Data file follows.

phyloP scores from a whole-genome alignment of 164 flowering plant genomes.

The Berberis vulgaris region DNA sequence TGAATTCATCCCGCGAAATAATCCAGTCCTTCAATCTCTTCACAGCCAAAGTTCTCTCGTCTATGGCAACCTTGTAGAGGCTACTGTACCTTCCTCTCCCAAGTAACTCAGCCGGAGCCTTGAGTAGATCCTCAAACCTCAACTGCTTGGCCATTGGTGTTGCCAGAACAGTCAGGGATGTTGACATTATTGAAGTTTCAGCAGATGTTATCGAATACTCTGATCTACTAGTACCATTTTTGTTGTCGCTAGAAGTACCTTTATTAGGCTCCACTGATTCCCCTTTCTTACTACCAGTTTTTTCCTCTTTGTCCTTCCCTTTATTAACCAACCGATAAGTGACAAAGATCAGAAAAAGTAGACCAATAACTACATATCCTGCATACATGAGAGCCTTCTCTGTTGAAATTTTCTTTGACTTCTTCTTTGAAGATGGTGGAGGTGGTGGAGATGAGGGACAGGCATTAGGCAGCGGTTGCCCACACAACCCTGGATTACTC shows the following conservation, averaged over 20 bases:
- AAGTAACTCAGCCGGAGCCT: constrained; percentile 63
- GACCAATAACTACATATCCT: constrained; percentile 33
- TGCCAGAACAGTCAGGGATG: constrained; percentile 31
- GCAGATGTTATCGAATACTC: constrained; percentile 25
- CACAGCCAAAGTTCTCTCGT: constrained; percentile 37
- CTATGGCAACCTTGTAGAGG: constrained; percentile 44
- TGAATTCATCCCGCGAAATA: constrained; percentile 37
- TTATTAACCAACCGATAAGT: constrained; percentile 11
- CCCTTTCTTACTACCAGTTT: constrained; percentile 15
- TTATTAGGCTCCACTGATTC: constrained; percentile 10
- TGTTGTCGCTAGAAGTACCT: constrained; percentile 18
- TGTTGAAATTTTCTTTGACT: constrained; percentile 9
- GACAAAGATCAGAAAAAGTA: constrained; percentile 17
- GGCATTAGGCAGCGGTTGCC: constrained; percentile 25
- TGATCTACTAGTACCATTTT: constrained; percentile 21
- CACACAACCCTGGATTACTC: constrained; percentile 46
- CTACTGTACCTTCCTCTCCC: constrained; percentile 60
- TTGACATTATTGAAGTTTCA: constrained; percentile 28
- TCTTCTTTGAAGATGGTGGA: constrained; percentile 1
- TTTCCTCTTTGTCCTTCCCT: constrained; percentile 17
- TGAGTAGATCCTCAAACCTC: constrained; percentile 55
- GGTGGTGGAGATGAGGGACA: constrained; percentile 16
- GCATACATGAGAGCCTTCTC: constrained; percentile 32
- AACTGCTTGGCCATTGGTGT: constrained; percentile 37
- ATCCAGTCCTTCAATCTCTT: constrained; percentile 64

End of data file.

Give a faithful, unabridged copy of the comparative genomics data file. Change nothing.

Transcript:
phyloP scores from a whole-genome alignment of 164 flowering plant genomes.

The Berberis vulgaris region DNA sequence TGAATTCATCCCGCGAAATAATCCAGTCCTTCAATCTCTTCACAGCCAAAGTTCTCTCGTCTATGGCAACCTTGTAGAGGCTACTGTACCTTCCTCTCCCAAGTAACTCAGCCGGAGCCTTGAGTAGATCCTCAAACCTCAACTGCTTGGCCATTGGTGTTGCCAGAACAGTCAGGGATGTTGACATTATTGAAGTTTCAGCAGATGTTATCGAATACTCTGATCTACTAGTACCATTTTTGTTGTCGCTAGAAGTACCTTTATTAGGCTCCACTGATTCCCCTTTCTTACTACCAGTTTTTTCCTCTTTGTCCTTCCCTTTATTAACCAACCGATAAGTGACAAAGATCAGAAAAAGTAGACCAATAACTACATATCCTGCATACATGAGAGCCTTCTCTGTTGAAATTTTCTTTGACTTCTTCTTTGAAGATGGTGGAGGTGGTGGAGATGAGGGACAGGCATTAGGCAGCGGTTGCCCACACAACCCTGGATTACTC shows the following conservation, averaged over 20 bases:
- AAGTAACTCAGCCGGAGCCT: constrained; percentile 63
- GACCAATAACTACATATCCT: constrained; percentile 33
- TGCCAGAACAGTCAGGGATG: constrained; percentile 31
- GCAGATGTTATCGAATACTC: constrained; percentile 25
- CACAGCCAAAGTTCTCTCGT: constrained; percentile 37
- CTATGGCAACCTTGTAGAGG: constrained; percentile 44
- TGAATTCATCCCGCGAAATA: constrained; percentile 37
- TTATTAACCAACCGATAAGT: constrained; percentile 11
- CCCTTTCTTACTACCAGTTT: constrained; percentile 15
- TTATTAGGCTCCACTGATTC: constrained; percentile 10
- TGTTGTCGCTAGAAGTACCT: constrained; percentile 18
- TGTTGAAATTTTCTTTGACT: constrained; percentile 9
- GACAAAGATCAGAAAAAGTA: constrained; percentile 17
- GGCATTAGGCAGCGGTTGCC: constrained; percentile 25
- TGATCTACTAGTACCATTTT: constrained; percentile 21
- CACACAACCCTGGATTACTC: constrained; percentile 46
- CTACTGTACCTTCCTCTCCC: constrained; percentile 60
- TTGACATTATTGAAGTTTCA: constrained; percentile 28
- TCTTCTTTGAAGATGGTGGA: constrained; percentile 1
- TTTCCTCTTTGTCCTTCCCT: constrained; percentile 17
- TGAGTAGATCCTCAAACCTC: constrained; percentile 55
- GGTGGTGGAGATGAGGGACA: constrained; percentile 16
- GCATACATGAGAGCCTTCTC: constrained; percentile 32
- AACTGCTTGGCCATTGGTGT: constrained; percentile 37
- ATCCAGTCCTTCAATCTCTT: constrained; percentile 64